The Hippie movement comprised of mostly the youth, who were dissatisfied, in a way or the other, by what their parents had laid out for them. Their basic tenet was to be happy in life and not live according to what someone else wanted them to live. Since the Hippie movement was propelled mostly by the youth, the major concerns were about the social beliefs and concerns. The Hippie movement wanted a society that was free of criticism on what one was expected to do. They wanted freedom to do what they wanted, dress as they wanted and even live as they wanted (Wilson 2013). The Hippie movement believed that the dominant culture which was also mainstream, was corrupt and flawed, inherently, and sought to replace all the defaults with an idealistic society. They rejected the value of the middle class; they opposed nuclear weapons and even further opposed the Vietnam War that had already killed more than fifty thousand American soldiers. They rejected institutions which had been established. They were vegetarian and they believed in practices that were eco-environmental friendly. They campaigned for sexual liberation, especially for women. The movement also promoted the use of some drugs which they believed was responsible for expanding their consciousness. The Hippie also opposed social and political violence. Owing to these facts, the Hippies created a counter culture of their own, where they could exercise their freedoms (Taranto 2011).

Theory

Marxs theory on social class focused on how social class was the dictator of an individuals social life. According to the social class that the Hippie movement supported, everyone in the commune was supposed to be equal to each other despite their social status. Marx might think that the social problem was caused by the lack of capitalism in their economic and social entities. There were no poor or wealthy people as they all viewed themselves as the same group with the same mission (Cohen 2000).

According to Comtes theory, equality of sexes was not advocated. His positivism theory was a counter-force which was against communism. Comte ought that men are superior in practical and intellectual matters as compared to women who were inferior and suited for moral matters. I think that the Hippie movement was a great genesis for the modern world where there is communism and there is equality between genders (Turner 2006).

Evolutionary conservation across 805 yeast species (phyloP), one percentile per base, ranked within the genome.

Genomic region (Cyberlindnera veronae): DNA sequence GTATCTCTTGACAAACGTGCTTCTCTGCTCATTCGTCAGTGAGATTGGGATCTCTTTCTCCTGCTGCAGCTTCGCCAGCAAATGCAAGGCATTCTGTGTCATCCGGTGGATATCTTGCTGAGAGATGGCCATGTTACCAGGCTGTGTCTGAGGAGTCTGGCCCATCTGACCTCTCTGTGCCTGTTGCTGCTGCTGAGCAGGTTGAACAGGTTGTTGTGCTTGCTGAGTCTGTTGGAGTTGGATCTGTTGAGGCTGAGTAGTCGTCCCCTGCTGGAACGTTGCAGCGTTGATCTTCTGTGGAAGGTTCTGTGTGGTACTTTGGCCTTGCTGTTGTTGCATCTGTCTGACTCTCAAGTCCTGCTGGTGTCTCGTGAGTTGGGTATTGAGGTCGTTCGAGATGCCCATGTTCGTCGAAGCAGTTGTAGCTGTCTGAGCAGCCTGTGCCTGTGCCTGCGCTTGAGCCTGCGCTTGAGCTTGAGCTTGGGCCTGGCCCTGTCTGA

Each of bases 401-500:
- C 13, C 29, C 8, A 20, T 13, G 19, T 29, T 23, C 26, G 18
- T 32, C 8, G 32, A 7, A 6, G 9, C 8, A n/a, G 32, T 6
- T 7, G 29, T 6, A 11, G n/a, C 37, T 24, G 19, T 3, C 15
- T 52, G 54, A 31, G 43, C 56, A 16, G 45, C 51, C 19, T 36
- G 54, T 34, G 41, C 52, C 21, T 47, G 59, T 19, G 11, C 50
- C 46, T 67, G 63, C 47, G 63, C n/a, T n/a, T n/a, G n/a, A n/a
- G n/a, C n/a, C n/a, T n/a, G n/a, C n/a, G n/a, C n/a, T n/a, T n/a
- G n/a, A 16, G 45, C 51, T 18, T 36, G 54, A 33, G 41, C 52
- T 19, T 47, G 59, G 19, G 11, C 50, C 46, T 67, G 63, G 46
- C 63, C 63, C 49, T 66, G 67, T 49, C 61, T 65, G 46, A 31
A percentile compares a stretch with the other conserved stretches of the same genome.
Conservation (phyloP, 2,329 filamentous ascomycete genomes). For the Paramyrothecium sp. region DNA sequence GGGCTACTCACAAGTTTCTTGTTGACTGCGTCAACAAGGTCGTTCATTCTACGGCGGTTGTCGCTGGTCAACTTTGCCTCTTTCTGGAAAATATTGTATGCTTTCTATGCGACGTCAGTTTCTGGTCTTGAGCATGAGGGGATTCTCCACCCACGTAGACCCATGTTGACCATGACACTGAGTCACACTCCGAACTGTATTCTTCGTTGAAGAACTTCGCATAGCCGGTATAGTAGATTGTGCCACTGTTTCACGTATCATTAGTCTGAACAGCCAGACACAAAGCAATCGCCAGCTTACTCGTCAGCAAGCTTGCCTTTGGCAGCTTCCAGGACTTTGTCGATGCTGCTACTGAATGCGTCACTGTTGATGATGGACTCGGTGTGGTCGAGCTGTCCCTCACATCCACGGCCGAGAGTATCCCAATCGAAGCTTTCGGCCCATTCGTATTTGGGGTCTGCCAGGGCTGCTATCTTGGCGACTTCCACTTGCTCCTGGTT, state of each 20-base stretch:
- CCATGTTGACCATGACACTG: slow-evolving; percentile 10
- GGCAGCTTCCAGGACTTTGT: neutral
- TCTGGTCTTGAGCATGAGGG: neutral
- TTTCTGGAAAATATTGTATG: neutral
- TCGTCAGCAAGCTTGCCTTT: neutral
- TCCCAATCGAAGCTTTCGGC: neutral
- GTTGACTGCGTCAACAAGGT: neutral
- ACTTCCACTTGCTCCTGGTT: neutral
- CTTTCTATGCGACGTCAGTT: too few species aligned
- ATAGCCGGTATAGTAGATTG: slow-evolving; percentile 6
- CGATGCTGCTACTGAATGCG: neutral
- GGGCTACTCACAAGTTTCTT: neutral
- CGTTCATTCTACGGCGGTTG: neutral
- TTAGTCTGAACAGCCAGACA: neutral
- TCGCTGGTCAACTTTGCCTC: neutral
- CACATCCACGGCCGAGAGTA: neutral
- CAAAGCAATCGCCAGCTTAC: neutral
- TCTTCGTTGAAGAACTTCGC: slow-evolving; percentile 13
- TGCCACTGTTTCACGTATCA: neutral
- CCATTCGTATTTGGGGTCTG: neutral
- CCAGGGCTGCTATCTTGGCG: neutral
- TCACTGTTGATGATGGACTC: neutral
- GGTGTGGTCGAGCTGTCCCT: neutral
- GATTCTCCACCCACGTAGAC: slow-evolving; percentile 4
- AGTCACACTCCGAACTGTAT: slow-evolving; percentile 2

Conclusion

During the Hippie movement in the 1960s and 1970s, social culture underwent a tremendous change due to the philosophy that the movement implemented. The movement which was propelled by mostly the youth, had great influence towards most of the young people, not only in America, but it spread to other places such as Britain and Australia. The movement projected the civil rights, environmental movements, anti-war and womens movement. The protests and psychedelic movement were enhanced greatly by the revolution of music, which was very influential. Despite the fact that the Hippie movement brought about important factors in the history of American culture, there has also been degradation of cultural ethics and values.

REFERENCE

Browne, R. Browne, and Browne Pat. 2000. Defining Concise Guide to United States Popular

Culture. Bowling Green, OH: Bowling Green State University Popular Press.

Cohen, G. Allan. 2000. Karl Marx's Theory of History: A defence. Oxford [u.a.: Clarendon.

Falk, Gerhard, and Falk, A. Ursula. 2005. The Youth Culture and the Generation Gap. New

York, N.Y: Algora.

MacFarlane, Scott. 2007. The Hippie Narrative: A Literary Perspective on the Counterculture.

Jefferson, N.C: McFarland & Co.

Stone, Skip. 2000. Hippies from A to Z: Their Sex, Drugs, Music, and Impact on Society From

the Sixties to the Present. Silver City, N.M: Hip, Inc.

Taranto, James. 2011. The Hippie Stimulus. Wall Street Journal.

http://www.wsj.com/articles/SB10001424052970203476804576615073164484688Turner, H. Jonathan. 2006. Handbook of Sociological Theory. New York, NY: Springer Science

+ Business Media.

Wilson, Eric. 2013. When Hippies Walked the Runways. New York Times.

http://www.nytimes.com/2013/07/11/fashion/when-hippies-walked-the-runways.html?rref=collection%2Ftimestopic%2FHippies&action=click&contentCollection=timestopics&region=stream&module=stream_unit&version=latest&contentPlacement=9&pgtype=collection